It's commonly said that funerals are not only for the dead but also the living; especially the family and close friends of the deceased. Just as every person is different, each funeral may be a one-of-a-kind testament to that person's unique spirit and life.
Amidst the shock and grief, personalising a loved one's funeral can raise tricky logistical issues. The question of how to arrange a funeral – and, by extension, what you should bring and take home from the ceremony – comes down to the type of service being organised.
Will it be a traditional, religious ceremony reflecting the faith of the deceased? Or a personalised funeral service, tailored to their personality and preferences through factors like music, visuals, and humour?
What families take home from a funeral service
Floral displays are a simple yet key way to make sure that the service reflects your loved one’s individuality. The type, colour and arrangement of flowers can all make a visual statement of the kind of person they were.
After the funeral, you might like to take some of the floral arrangements to the burial (if applicable) and leave them on the gravesite. Alternatively, you and other close family members might like to take some of the smaller flower arrangements home as a beautiful reminder of your loved one. They can help add a splash of colour and brightness to your home during this difficult time.
Another alternative is to invite all of the guests to take a flower from the larger arrangements as a memento of the deceased.
Many funerals include registration books – also called guest books or memory books – which allow all the guests to sign their name and leave a short message of condolence for the family to read later. This can involve sharing memories and thoughts they have of the deceased that they may find it difficult to say firsthand during such a difficult day.
For the family, these messages can be a real source of comfort to reflect upon later, and help when it comes to writing sympathy thank you cards if you choose to do so.
Cards and notes
On the other hand, cards and notes of sympathy and condolence are typically brought to visitations or viewings rather than the funeral service itself, but your funeral director should be able to collect any cards and notes for you if they are brought along.
Other guests may bring a bereavement offering such as a photo album, scrapbook or heartfelt letter as a special sentimental gift to the family.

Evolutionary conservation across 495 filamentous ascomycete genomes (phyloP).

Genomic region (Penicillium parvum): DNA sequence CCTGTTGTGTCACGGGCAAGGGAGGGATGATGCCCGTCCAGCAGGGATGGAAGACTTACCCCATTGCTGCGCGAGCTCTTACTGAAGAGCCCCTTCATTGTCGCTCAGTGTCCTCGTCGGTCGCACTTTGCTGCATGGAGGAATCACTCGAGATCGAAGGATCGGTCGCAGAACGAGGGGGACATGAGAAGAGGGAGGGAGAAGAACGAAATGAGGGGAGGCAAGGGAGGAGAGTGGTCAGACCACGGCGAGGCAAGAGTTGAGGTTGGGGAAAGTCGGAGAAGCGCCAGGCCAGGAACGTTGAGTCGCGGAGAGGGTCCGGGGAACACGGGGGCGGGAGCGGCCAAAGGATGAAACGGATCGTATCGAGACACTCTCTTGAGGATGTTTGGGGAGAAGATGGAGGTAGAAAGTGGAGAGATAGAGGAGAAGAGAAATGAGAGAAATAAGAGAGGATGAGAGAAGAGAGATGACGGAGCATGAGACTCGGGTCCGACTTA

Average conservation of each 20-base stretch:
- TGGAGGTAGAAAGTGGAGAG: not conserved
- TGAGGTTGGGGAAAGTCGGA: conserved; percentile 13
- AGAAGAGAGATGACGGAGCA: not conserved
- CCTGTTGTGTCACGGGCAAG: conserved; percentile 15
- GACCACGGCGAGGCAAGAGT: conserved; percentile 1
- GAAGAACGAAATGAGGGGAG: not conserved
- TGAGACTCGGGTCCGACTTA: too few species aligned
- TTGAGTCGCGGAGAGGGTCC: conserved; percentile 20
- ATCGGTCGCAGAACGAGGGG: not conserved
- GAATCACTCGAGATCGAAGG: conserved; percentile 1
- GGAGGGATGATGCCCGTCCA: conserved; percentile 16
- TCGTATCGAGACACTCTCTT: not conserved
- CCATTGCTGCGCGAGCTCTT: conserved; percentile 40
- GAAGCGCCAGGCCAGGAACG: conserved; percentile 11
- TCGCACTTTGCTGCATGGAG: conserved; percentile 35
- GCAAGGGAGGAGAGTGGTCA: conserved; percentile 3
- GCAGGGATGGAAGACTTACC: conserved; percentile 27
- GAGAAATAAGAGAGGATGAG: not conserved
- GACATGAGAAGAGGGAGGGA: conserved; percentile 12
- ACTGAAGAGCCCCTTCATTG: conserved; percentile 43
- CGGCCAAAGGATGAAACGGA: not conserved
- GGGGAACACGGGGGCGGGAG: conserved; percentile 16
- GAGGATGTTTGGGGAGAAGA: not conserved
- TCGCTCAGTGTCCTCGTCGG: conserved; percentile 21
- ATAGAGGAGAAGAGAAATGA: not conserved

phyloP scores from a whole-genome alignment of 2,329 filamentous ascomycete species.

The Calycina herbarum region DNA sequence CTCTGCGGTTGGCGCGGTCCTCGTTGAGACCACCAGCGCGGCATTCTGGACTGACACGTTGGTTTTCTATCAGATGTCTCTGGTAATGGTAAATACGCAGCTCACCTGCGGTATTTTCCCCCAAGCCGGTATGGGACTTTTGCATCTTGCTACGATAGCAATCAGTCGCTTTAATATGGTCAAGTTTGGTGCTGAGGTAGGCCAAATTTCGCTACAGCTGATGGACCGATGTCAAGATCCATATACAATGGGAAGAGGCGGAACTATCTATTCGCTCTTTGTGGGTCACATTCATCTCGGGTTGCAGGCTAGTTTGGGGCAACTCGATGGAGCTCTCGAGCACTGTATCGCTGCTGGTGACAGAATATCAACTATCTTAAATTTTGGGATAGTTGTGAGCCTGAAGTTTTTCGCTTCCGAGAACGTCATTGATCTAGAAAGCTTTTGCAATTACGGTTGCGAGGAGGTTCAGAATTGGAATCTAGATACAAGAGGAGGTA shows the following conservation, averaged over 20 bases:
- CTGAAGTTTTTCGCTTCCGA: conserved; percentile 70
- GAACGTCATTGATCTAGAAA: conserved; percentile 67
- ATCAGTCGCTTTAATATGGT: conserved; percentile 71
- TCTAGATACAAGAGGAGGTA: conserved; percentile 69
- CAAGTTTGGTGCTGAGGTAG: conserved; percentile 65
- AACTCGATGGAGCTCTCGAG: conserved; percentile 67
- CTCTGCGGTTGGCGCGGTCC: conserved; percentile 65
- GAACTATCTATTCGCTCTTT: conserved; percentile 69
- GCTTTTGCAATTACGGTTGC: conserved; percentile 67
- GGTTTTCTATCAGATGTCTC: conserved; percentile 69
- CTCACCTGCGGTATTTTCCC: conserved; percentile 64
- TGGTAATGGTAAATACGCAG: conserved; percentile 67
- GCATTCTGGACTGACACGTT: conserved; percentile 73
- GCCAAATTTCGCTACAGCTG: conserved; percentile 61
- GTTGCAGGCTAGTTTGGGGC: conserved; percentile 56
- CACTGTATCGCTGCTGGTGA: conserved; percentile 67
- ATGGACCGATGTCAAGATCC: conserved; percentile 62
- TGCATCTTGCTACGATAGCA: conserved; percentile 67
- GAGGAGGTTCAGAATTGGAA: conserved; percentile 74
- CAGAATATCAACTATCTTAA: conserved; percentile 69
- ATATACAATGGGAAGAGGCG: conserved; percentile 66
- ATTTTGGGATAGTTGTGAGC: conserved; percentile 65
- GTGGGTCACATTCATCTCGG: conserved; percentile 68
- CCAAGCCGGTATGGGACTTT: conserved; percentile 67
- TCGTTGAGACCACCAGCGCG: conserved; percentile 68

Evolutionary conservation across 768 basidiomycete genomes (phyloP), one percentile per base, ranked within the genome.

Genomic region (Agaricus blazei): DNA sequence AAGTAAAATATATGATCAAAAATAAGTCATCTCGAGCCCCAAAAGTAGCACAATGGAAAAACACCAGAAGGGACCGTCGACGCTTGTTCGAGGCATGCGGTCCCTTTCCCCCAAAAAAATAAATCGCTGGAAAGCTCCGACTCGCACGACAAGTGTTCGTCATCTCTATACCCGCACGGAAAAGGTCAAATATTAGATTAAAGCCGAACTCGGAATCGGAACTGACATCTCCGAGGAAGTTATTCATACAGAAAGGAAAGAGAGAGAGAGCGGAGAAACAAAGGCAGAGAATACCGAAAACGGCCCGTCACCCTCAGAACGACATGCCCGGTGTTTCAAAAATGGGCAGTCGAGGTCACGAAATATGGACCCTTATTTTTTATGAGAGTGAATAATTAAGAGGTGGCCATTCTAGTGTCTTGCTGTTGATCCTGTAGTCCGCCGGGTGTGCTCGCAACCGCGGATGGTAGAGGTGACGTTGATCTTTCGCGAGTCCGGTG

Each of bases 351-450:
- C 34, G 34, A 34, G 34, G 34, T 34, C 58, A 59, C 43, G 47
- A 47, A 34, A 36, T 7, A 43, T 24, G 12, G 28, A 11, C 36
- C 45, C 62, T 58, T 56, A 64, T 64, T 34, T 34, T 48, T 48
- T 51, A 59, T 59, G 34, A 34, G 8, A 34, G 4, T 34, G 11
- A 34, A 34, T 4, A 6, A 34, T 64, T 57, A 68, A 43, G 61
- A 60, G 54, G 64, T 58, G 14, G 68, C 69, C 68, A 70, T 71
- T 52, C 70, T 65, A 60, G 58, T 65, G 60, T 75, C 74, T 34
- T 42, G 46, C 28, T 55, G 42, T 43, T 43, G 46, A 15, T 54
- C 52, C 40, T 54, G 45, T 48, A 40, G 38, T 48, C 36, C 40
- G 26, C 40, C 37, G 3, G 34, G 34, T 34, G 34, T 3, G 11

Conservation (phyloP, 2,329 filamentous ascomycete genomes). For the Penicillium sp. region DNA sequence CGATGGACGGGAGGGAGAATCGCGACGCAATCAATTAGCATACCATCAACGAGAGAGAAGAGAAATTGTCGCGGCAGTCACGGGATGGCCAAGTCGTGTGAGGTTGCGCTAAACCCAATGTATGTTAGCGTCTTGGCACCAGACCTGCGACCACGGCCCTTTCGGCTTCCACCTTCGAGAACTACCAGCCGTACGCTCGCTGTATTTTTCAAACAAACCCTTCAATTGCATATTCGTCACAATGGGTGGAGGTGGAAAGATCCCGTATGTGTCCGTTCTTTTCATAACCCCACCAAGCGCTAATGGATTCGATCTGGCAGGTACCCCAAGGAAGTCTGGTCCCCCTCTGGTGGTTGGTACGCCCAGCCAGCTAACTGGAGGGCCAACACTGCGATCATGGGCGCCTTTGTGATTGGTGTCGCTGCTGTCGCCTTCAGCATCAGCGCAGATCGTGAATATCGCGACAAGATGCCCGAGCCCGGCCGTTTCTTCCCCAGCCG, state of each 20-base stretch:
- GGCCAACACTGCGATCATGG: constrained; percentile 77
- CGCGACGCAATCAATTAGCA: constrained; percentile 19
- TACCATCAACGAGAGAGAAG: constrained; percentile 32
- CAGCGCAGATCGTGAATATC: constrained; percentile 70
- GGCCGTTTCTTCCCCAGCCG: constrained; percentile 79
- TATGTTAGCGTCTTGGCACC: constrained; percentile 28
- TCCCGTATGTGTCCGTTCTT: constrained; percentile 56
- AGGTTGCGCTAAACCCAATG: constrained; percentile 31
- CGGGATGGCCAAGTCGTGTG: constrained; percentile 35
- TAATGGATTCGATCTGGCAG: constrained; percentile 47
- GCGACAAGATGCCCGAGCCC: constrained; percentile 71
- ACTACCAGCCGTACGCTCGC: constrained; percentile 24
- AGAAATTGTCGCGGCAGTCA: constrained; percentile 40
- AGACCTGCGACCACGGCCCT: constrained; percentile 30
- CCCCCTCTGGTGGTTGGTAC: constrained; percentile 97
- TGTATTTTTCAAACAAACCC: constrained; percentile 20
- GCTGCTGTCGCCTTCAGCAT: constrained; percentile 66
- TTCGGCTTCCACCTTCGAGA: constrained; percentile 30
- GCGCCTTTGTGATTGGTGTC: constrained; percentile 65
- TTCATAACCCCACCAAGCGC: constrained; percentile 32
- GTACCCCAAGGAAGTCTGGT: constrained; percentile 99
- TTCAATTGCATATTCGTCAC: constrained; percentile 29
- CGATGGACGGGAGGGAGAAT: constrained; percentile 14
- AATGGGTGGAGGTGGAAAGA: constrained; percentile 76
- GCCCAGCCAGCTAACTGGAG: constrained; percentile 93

Photographs and other tributes
It goes without saying that generally any photographs, videos or musical tributes that you’ve prepared in honour of your loved one will be returned to you: whether that’s a recent photograph of them placed on display, or a CD containing a funeral playlist. These can help capture the spark of personality that made your loved one so special, and help those attending to focus on the happier memories and accomplishments of their life rather than the tragedy of their passing.
In many cases, those who have arranged a personalised funeral ceremony, may use the deceased’s treasured possessions, or symbols of their passions or hobbies, to help adorn the funeral space. For instance, one of the most memorable services I’ve been involved in was an informal affair at a surf lifesaving club, complete with surfboards and other surfing memorabilia – a touching reflection of the life that was.
In some cases, small tributes to the deceased may be placed atop the coffin for the service or even accompany them to the grave itself – a treasured item of clothing, piece of memorabilia, framed photograph or even, in some cases, food or drink.
For those with strong religious beliefs, it’s important to incorporate religious elements into the service. For example, Catholic services may feature mass cards as well as memorial booklets outlining the service of the funeral mass for each guest to follow throughout and take home afterwards. It all depends on the religious and cultural practices.
Most importantly of all, funerals offer a sense of closure and support to the deceased’s close family and friends, helping them to cope during this difficult time. They play the important psychological roles of helping us to remember the person and to say goodbye.
Every person and family is different, and every funeral should be too. During these difficult times of grief and mourning, the help and support of an experienced professional can make all the difference in planning a special funeral service.